“I was an unlikely candidate to connect so strongly with South Sudan,” Wendi says. “I was someone who skied at Tahoe every winter and lived in a big suburban home. You never know what will take hold of your heart.”
While Wendi was working to help women in South Sudan, her eyesight started to diminish. She was going blind from Retinitis Pigmentosa.
Receiving such a tough diagnosis, she decided to take the family Airstream and go camping on her own for a week. “I didn’t want to fall apart in front of my kids.” She went to Bridgeman, MI, and camped on the sand dunes. She made a list of everything she’d miss, including the chance to someday see her grandkids’ faces. The concession building on the beach happened to have a Lions Club brochure featuring a “really cute” guide dog from Leader Dogs for the Blind. “I’d never have guessed that seven years later that organization would make a profound difference in my life.”
She didn’t fall apart.
“I thanked God for saving me from a nervous breakdown. I just decided not to give up. The inspiration I got from my refugee friends gave me the strength to go on. I’m a storyteller and a fundraiser who’s committed to positive change. I could still be that person. My life’s work now has become decreasing the stigma of blindness and other disabilities caused by ableist attitudes.”
Wendi says currently only 10% of legally blind people use a white cane or a sight dog to go places on their own. When you use these aids, she says, you gain independence but you make your blindness known to others. “For me, coming out with my blindness gave me my life back.” At first Wendi was “embarrassed” to be going blind. “Not anymore,” she says. “My goal now is to help others with low or no vision remain independent.” She’s dedicated to combatting ableism and to improving the safety and accessibility of environments. She notes the two busiest intersections in Sarasota lack audible crosswalks (which announce when it’s safe to cross).
As baby boomers mature, Wendi says, age-related blindness is a growing concern. “I’m sounding the alarm. We’re reaching a crisis point. We need many more resources to help people with sight loss stay independent.”
Wendi was a director of corporate sponsorships with PBS Wisconsin when Leader Dogs for the Blind recruited her. “I already had a guide dog, and I knew how that changed my life.” Though unable to drive for the past 13 years, Wendi still leads a “vibrant” life. She lives downtown, close to shops and services. Her guide dog, Lily, is small and fast—too fast for most people which almost got her removed from the program. But Wendi’s a girl on the move and fast is how she rolls. Lily’s pace is perfect. Many years before, when Wendi welcomed the Wandi family from South Sudan into her home, they honored her months later by having her name their baby. Wendi chose the name Lily. Wendi’s yellow lab guide dog came with the name Lily—a Godsign Wendi sees as bashert (Yiddish for meant to be).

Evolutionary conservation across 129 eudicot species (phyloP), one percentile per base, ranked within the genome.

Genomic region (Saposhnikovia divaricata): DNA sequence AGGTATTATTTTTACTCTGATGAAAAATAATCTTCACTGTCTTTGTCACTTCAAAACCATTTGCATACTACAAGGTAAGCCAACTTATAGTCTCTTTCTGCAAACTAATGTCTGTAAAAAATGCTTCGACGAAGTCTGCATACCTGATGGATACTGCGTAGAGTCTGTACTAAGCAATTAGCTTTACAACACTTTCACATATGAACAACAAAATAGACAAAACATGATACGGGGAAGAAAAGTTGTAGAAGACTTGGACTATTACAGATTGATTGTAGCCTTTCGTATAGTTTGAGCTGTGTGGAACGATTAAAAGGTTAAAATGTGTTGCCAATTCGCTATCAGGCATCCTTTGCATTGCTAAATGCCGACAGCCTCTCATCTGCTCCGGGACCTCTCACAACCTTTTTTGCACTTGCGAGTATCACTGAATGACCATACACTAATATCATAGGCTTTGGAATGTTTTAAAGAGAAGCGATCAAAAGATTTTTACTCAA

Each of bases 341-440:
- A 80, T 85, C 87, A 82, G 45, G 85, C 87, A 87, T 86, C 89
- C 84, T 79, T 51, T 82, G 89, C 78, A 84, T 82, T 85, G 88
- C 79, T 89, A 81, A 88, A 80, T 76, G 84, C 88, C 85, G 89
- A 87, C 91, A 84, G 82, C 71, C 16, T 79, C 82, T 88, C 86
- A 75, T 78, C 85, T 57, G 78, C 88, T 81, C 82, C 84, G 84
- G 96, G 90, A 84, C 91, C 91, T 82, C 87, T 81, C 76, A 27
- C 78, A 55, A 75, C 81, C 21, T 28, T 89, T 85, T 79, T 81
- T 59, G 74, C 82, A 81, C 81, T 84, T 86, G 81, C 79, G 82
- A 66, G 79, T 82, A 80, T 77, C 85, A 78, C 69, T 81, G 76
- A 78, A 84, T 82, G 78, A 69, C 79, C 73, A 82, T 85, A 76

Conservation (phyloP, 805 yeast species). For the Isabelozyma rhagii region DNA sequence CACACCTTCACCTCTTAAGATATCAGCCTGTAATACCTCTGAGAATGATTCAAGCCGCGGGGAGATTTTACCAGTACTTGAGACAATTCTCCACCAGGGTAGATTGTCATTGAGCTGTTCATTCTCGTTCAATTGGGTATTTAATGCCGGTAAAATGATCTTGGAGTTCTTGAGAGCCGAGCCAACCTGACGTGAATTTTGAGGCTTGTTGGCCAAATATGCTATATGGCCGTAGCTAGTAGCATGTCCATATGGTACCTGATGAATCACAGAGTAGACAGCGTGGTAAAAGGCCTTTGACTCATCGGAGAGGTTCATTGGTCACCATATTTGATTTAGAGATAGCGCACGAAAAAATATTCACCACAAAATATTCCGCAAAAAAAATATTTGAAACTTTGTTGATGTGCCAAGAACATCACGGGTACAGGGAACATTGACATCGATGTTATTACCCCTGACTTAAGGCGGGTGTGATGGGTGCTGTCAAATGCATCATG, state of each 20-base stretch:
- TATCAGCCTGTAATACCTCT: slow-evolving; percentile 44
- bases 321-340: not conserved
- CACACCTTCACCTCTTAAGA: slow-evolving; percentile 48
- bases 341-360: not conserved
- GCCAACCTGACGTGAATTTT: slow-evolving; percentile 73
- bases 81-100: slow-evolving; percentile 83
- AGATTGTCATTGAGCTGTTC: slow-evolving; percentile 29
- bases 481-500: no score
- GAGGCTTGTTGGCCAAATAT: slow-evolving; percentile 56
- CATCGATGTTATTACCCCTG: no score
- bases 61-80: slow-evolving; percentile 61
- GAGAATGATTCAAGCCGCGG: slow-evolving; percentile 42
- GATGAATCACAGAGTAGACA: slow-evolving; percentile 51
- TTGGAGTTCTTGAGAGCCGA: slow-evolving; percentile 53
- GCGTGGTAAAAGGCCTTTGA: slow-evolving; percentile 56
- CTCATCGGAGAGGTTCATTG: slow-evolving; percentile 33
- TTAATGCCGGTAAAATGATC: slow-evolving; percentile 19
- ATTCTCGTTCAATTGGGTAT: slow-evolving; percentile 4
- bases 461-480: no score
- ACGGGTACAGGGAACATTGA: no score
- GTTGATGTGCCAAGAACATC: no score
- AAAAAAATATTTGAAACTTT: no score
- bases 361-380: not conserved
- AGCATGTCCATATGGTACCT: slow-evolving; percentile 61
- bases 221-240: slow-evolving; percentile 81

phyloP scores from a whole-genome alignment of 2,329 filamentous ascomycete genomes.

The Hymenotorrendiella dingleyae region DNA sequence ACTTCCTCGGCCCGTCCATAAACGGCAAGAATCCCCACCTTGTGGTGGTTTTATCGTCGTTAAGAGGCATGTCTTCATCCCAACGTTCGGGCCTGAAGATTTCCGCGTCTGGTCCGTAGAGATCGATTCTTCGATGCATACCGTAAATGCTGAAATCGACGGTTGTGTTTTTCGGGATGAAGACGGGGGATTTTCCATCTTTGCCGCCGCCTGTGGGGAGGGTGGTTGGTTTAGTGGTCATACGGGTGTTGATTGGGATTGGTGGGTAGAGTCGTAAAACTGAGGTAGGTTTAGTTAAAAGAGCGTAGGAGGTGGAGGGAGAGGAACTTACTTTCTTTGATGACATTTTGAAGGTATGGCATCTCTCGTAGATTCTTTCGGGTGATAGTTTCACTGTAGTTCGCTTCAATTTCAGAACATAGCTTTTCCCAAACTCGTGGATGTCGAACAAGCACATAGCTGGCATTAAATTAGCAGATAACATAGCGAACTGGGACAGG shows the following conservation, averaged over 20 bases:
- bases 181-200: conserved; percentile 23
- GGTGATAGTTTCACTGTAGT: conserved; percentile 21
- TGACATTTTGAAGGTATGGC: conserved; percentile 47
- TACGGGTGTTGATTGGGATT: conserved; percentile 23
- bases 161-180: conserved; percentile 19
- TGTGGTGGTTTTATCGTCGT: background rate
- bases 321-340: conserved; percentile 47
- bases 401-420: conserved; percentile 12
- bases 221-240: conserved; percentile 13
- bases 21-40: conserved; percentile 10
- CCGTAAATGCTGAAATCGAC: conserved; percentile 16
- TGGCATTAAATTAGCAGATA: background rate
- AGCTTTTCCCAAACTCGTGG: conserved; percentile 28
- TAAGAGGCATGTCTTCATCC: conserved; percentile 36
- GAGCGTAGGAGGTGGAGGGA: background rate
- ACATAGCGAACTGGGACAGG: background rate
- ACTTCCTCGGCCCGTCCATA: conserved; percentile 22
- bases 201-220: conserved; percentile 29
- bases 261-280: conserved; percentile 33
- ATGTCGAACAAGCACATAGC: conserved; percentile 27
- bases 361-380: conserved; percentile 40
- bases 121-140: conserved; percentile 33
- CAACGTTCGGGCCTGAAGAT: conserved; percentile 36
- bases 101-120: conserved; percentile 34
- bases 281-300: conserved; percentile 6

Meanwhile, Wendi works, writes, hangs out with family and friends and dates “as a hobby.” She says she’s “studying manthropology.”
There are very few Orientation & Mobility ability (white cane) trainers in the US, Wendi says. Leader Dogs is 100% supported by philanthropy. Guide dogs are provided to clients at no cost. However, the cost for Leader Dogs to breed, raise and train each guide dog and train the client is $50k.
“I’m so grateful to the donors, trainers and volunteers who helped bring Lily into my life. She reduces the 4 Ds of my sight loss: danger, dependency, discouragement and depression. She’s given me my life back.”
As part of her quest to combat ableism, Wendi’s trying to start a “Random Tandem” bike program. She’s working with like-minded advocates in Sarasota including Beaver Shriver who owns Rise & Nye’s coffee and ice cream shop in downtown Sarasota. Rise & Nye’s provides meaningful employment opportunities for people with developmental disabilities.
Wendi misses riding her bike. She wants tandem bikes to become readily available so sighted people can ride tandem with riders who can no longer bike independently.
Social psychologist Carol Tavris writes, “…resilient individuals have a ‘flexibility mindset,’ consisting of optimism, confidence in their ability to cope, and a ‘challenge orientation’– the conviction that they will be able to treat the traumatic event as a challenge to be overcome rather than a disaster that will defeat them.”
Courageous in the face of challenge, Wendi chooses to remain grateful. Grateful for her “super family and wonderful friends.” And for her Christian faith.
When she began losing her sight, she says, “I asked God to be my handrail. I believed then and still do that God is with me in the struggle.”
Thanks, Wendi, for all you’re doing for low sighted people, for Sarasota, and for humanity. And for sharing your courage, determination and faith with Godsigns readers. May God remain your handrail, now and always.
(Thanks, Linda Schlesinger Wagner, for suggesting I hear Wendi’s extraordinary story.)